Paul O’Connor takes a look at how Fight Club made its cinematic audience inwardly cringe…

The somewhat abstract subject of “awkward moments” in film could encompass a wide range of examples; from the ‘special’ hair mousse used by Cameron Diaz in ‘There’s Something About Mary’ to Joe Pesci’s excruciating grilling of Ray Liotta concerning the nature of his comedy in ‘Goodfellas’, to the verbal torture of an elderly shop-owner by the psychopath Anton Chigurh in ‘No Country for Old Men’, you have a veritable cavalcade of cringe-worthy moments in recent film history.

However the one “awkward moment” that towers above the rest is not an actual moment. Rather, it is an entire film – and that film is ‘Fight Club’. ‘We’ve all been raised on television to believe that one day we’d all be millionaires, and movie gods, and rock stars. But we won’t. And we’re slowly learning that fact. And we’re very, very pissed off’.

‘Fight Club’ was a commercial flop and received mixed reviews from critics upon its release; its popularity was gained retroactively via massive DVD sales and a burgeoning cult following.  The reason behind its financial failure and its dubious critical reception, where some reviewers accused it of being right wing and malicious, is steeped in an awkward yet tacit admission by viewers and critics alike that the film is attacking the convention of cinema going and the nature of celebrity that feeds it.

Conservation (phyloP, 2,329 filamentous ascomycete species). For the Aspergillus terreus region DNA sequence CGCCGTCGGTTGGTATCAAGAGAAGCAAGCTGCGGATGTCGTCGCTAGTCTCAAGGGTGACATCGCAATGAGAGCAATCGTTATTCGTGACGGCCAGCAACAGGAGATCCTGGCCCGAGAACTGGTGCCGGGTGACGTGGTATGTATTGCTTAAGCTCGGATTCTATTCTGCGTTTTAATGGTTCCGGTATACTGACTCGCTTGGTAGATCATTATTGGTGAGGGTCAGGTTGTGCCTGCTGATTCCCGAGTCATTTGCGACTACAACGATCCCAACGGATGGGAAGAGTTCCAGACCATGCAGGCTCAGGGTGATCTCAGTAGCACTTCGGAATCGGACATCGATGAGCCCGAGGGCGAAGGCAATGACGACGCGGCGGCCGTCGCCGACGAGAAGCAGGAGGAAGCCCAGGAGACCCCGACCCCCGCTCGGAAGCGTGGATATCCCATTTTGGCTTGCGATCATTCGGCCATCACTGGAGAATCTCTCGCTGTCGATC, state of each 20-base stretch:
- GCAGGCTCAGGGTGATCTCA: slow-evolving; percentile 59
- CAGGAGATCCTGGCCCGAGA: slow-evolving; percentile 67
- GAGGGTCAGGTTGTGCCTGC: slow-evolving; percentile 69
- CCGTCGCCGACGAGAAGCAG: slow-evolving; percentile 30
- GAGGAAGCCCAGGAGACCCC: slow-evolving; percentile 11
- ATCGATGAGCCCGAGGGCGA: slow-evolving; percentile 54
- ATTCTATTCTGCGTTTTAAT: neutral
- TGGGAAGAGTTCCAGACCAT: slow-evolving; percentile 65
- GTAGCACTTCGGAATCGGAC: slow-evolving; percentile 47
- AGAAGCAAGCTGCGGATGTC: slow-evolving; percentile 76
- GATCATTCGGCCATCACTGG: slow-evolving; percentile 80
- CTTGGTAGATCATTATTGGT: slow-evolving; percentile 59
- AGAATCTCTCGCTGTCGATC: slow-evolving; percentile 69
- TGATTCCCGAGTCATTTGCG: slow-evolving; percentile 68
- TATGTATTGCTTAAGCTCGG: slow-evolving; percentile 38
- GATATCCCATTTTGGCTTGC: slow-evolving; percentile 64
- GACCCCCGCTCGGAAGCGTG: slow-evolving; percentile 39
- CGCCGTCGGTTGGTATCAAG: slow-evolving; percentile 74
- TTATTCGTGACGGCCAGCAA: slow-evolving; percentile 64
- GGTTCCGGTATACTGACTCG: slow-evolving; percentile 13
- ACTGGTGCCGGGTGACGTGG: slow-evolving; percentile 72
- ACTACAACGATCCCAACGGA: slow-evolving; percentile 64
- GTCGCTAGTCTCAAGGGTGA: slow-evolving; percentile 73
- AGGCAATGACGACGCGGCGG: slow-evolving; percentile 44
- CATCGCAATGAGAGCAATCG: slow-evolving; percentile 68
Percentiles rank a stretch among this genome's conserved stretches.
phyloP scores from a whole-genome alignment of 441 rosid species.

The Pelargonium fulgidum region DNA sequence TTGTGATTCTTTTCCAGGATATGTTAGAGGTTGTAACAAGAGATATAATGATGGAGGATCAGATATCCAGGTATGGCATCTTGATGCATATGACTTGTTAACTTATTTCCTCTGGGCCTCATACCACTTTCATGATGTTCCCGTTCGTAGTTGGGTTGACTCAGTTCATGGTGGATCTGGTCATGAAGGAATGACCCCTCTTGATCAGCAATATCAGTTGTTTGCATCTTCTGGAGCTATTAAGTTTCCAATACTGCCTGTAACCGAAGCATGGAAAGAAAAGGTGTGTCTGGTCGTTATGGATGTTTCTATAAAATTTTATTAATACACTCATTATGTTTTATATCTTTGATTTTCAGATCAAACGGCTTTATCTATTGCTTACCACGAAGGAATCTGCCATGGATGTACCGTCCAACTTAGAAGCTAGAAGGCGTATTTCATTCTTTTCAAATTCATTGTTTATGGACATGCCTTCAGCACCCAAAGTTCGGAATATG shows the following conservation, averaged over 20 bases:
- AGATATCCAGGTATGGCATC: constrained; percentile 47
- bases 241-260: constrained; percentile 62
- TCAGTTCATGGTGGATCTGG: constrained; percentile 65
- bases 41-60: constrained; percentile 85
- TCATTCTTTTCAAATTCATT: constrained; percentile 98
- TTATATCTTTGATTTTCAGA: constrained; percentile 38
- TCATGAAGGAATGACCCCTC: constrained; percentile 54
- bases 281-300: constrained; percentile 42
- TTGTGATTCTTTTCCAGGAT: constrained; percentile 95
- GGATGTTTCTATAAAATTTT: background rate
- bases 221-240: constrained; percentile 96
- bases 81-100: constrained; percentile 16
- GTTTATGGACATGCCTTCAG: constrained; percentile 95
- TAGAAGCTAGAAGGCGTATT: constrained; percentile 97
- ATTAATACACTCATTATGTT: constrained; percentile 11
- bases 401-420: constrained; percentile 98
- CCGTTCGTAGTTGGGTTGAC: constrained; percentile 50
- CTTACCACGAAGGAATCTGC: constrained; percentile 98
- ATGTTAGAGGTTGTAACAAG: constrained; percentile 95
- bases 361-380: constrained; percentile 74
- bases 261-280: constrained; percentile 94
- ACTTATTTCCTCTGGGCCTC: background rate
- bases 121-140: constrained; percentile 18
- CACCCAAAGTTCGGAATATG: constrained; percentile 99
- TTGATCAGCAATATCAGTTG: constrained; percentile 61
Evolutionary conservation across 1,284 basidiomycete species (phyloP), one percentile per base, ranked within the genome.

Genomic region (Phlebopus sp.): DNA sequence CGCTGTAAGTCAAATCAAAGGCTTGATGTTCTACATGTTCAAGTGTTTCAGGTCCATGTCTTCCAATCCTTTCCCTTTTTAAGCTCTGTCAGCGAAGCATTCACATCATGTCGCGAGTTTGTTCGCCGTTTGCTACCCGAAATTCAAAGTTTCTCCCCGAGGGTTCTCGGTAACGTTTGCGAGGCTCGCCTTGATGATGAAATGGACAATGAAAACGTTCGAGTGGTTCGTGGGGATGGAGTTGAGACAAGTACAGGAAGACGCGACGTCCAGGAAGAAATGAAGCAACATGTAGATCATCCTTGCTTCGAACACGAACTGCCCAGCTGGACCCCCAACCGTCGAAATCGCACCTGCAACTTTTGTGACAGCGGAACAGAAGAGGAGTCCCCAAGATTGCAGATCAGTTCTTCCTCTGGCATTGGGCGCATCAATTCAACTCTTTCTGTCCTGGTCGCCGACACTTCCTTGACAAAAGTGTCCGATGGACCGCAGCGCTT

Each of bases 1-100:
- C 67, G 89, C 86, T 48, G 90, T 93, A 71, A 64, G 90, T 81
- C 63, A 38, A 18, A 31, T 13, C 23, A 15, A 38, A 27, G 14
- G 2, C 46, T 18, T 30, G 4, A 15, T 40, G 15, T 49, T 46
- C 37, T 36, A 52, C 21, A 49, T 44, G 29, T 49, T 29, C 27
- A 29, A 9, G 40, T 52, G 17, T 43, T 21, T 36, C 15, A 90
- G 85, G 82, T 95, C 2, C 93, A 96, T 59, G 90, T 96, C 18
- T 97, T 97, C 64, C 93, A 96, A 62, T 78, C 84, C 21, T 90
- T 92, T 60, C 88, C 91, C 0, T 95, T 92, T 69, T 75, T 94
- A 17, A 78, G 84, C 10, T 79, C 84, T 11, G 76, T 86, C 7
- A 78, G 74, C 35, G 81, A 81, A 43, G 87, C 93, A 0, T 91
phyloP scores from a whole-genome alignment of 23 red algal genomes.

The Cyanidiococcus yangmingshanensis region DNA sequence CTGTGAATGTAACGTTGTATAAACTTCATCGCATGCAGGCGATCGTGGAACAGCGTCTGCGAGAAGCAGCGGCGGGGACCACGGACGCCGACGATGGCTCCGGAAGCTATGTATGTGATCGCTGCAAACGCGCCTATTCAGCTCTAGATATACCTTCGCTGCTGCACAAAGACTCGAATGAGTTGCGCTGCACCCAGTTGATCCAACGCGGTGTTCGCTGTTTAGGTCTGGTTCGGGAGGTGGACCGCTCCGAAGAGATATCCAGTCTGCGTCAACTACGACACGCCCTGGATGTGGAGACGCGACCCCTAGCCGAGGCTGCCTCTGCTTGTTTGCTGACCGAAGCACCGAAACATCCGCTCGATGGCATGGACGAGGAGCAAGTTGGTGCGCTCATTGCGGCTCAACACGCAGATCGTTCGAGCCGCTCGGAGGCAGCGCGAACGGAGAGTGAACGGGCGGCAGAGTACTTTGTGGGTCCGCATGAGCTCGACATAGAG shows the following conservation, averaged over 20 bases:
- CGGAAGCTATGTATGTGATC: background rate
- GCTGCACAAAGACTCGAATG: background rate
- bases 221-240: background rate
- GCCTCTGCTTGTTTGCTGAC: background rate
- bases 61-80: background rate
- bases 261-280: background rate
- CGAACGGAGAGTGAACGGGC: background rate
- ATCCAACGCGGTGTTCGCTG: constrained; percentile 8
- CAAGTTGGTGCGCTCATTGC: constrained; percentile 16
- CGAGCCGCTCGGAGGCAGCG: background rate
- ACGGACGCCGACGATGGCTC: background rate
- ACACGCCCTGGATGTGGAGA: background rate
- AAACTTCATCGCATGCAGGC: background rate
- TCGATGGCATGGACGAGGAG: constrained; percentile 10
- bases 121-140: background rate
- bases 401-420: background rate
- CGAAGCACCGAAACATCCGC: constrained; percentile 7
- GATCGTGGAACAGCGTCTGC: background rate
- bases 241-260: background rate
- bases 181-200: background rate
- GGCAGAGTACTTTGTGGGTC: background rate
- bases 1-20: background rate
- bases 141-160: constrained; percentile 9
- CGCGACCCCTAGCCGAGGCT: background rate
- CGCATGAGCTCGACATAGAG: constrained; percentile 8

With the exception of Funny Games, and probably some films I am unaware of, Fight Club was the first film, certainly the first mainstream film, to openly question and attack the fantasy land we all enter when we go to the cinema as a microcosm of problems on a social, political and economic scale that exist in Western society. ‘Why are you watching this?!’ ‘Don’t you have better things to do with your time and energy?!’ can easily be interpreted in Tyler Durden’s insidious introspection: ‘We’re consumers. We are by-products of a lifestyle obsession. Murder, crime, poverty, these things don’t concern me. What concerns me are celebrity magazines, television with 500 channels, some guy’s name on my underwear’.

The etymology of the word economics is the Greek term ‘oikon nomos’ which means household rules and therefore implies a responsibility to be borne by everyone in their own economic home in order that an economy itself can exist and prosper. ‘Fight Club’ attacks this generation’s abdication of this responsibility with zeal and posits the theory that the only way forward is for everything we’ve built to be destroyed: I see all this potential, and I see squandering… an entire generation pumping gas, waiting tables; slaves with white collars. Advertising has us chasing cars and clothes, working jobs we hate so we can buy shit we don’t need.’

To say that this philosophical/political outlook was met with awkwardness or unease by the people watching in the cinema would be an understatement; nobody wants to be told that they are not a superstar, let alone will never become one. The fact that in the 10 or so years that have passed since ‘Fight Club’ the likes of Facebook, Youtube and the X Factor have become household names and institutions that more directly feed this slavish need to feel that we are important ‘snowflakes’ and are on the cusp of stardom merely reinforces the aforementioned theory that Fight Club was an uber-awkward moment for cinema goers in Western society; Facebook is no more a communication tool than Fight Club is right wing. The cusp of stardom is merely their precipice of no surprise.

Did you like this? Share it: